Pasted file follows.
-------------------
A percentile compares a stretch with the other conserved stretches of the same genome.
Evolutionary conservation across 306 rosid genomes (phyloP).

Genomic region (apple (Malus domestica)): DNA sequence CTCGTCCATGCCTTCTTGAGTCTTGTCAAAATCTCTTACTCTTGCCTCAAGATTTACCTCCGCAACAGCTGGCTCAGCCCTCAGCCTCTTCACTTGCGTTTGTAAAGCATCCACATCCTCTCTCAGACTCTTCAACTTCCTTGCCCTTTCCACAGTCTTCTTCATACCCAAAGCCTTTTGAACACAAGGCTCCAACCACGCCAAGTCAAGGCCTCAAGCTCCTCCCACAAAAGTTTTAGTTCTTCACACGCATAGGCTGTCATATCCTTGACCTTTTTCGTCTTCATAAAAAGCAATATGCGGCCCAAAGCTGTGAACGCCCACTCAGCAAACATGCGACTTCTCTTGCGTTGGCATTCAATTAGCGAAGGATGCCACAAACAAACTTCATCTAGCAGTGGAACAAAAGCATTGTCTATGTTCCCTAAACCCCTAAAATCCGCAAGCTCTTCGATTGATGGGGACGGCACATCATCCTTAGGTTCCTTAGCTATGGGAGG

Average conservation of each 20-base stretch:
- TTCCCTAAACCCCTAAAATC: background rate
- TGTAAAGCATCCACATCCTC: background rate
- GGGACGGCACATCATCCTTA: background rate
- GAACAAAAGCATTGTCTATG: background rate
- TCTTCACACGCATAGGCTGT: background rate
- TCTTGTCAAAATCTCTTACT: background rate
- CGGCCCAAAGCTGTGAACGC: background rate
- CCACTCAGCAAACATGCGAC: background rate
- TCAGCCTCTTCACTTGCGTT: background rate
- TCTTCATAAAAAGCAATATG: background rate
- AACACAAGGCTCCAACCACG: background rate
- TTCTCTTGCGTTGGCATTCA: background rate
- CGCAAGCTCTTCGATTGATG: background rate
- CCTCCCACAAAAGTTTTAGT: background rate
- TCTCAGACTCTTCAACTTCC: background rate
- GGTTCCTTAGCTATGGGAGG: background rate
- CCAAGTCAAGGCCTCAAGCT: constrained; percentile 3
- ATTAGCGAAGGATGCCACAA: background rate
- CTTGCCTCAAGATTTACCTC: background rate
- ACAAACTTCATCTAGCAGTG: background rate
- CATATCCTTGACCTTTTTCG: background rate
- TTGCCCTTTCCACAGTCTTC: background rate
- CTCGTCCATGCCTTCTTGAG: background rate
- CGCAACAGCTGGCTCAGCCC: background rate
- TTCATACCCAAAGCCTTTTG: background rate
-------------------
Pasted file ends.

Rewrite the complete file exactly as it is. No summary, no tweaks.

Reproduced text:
A percentile compares a stretch with the other conserved stretches of the same genome.
Evolutionary conservation across 306 rosid genomes (phyloP).

Genomic region (apple (Malus domestica)): DNA sequence CTCGTCCATGCCTTCTTGAGTCTTGTCAAAATCTCTTACTCTTGCCTCAAGATTTACCTCCGCAACAGCTGGCTCAGCCCTCAGCCTCTTCACTTGCGTTTGTAAAGCATCCACATCCTCTCTCAGACTCTTCAACTTCCTTGCCCTTTCCACAGTCTTCTTCATACCCAAAGCCTTTTGAACACAAGGCTCCAACCACGCCAAGTCAAGGCCTCAAGCTCCTCCCACAAAAGTTTTAGTTCTTCACACGCATAGGCTGTCATATCCTTGACCTTTTTCGTCTTCATAAAAAGCAATATGCGGCCCAAAGCTGTGAACGCCCACTCAGCAAACATGCGACTTCTCTTGCGTTGGCATTCAATTAGCGAAGGATGCCACAAACAAACTTCATCTAGCAGTGGAACAAAAGCATTGTCTATGTTCCCTAAACCCCTAAAATCCGCAAGCTCTTCGATTGATGGGGACGGCACATCATCCTTAGGTTCCTTAGCTATGGGAGG

Average conservation of each 20-base stretch:
- TTCCCTAAACCCCTAAAATC: background rate
- TGTAAAGCATCCACATCCTC: background rate
- GGGACGGCACATCATCCTTA: background rate
- GAACAAAAGCATTGTCTATG: background rate
- TCTTCACACGCATAGGCTGT: background rate
- TCTTGTCAAAATCTCTTACT: background rate
- CGGCCCAAAGCTGTGAACGC: background rate
- CCACTCAGCAAACATGCGAC: background rate
- TCAGCCTCTTCACTTGCGTT: background rate
- TCTTCATAAAAAGCAATATG: background rate
- AACACAAGGCTCCAACCACG: background rate
- TTCTCTTGCGTTGGCATTCA: background rate
- CGCAAGCTCTTCGATTGATG: background rate
- CCTCCCACAAAAGTTTTAGT: background rate
- TCTCAGACTCTTCAACTTCC: background rate
- GGTTCCTTAGCTATGGGAGG: background rate
- CCAAGTCAAGGCCTCAAGCT: constrained; percentile 3
- ATTAGCGAAGGATGCCACAA: background rate
- CTTGCCTCAAGATTTACCTC: background rate
- ACAAACTTCATCTAGCAGTG: background rate
- CATATCCTTGACCTTTTTCG: background rate
- TTGCCCTTTCCACAGTCTTC: background rate
- CTCGTCCATGCCTTCTTGAG: background rate
- CGCAACAGCTGGCTCAGCCC: background rate
- TTCATACCCAAAGCCTTTTG: background rate